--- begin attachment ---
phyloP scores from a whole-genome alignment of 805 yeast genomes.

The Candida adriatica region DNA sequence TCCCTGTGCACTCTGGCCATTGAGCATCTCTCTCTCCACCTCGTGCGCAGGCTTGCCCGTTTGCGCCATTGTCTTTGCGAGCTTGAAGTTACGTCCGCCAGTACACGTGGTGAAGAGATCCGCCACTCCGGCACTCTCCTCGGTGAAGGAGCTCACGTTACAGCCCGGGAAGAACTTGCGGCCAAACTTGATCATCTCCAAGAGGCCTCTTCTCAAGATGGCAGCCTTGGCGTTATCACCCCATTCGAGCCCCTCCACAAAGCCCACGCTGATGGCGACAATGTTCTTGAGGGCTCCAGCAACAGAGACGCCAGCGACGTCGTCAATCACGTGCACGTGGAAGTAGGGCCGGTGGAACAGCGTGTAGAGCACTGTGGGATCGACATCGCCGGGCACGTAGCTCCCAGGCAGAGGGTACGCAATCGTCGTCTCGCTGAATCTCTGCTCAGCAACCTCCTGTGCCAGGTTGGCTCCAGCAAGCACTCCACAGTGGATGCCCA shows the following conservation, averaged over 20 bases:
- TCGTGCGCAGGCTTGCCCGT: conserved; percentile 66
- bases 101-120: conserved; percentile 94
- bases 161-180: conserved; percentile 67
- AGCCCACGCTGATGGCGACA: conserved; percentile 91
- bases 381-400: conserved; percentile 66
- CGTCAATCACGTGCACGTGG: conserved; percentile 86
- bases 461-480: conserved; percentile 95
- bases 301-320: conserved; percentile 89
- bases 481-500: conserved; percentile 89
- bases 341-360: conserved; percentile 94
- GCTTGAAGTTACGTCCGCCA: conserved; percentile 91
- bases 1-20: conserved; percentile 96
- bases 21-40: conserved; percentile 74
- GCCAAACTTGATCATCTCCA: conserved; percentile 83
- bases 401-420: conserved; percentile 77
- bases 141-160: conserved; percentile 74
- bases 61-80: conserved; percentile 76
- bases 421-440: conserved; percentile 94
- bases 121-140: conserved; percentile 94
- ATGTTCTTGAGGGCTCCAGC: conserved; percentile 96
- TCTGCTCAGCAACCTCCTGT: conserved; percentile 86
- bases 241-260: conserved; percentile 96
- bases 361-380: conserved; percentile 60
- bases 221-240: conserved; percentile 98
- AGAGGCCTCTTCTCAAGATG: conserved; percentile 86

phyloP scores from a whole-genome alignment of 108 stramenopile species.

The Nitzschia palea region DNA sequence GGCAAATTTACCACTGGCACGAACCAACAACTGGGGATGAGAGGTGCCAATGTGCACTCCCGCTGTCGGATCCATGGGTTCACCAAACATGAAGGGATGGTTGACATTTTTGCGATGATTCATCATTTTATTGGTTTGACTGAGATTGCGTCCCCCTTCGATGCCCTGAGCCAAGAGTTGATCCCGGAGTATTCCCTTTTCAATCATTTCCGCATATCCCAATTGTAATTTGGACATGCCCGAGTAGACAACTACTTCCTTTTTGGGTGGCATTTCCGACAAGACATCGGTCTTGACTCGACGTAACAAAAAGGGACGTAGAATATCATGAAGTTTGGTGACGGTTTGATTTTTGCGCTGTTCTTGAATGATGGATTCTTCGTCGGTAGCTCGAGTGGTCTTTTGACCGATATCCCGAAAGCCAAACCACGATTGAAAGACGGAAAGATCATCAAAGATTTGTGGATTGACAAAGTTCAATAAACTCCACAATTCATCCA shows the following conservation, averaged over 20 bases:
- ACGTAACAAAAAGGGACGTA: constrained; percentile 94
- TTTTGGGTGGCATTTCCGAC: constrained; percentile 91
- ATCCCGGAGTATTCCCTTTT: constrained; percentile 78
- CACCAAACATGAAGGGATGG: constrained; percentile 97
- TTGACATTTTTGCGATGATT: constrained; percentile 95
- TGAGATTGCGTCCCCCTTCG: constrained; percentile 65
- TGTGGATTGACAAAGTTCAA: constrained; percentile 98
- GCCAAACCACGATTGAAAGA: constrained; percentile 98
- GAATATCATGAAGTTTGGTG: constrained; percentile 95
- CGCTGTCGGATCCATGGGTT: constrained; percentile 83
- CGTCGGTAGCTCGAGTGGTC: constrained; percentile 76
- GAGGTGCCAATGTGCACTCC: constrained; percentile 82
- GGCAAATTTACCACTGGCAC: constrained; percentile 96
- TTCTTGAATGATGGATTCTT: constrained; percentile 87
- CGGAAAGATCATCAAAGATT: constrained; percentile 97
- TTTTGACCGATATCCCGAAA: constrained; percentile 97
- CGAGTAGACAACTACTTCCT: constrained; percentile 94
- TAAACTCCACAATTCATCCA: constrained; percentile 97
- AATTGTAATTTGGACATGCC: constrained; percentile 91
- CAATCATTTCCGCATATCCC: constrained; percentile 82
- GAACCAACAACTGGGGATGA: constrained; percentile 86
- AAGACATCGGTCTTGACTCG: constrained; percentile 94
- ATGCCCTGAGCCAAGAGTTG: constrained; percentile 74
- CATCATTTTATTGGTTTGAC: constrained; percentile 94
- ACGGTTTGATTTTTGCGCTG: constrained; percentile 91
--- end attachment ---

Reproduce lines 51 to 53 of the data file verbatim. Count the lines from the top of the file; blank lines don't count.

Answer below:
- AAGACATCGGTCTTGACTCG: constrained; percentile 94
- ATGCCCTGAGCCAAGAGTTG: constrained; percentile 74
- CATCATTTTATTGGTTTGAC: constrained; percentile 94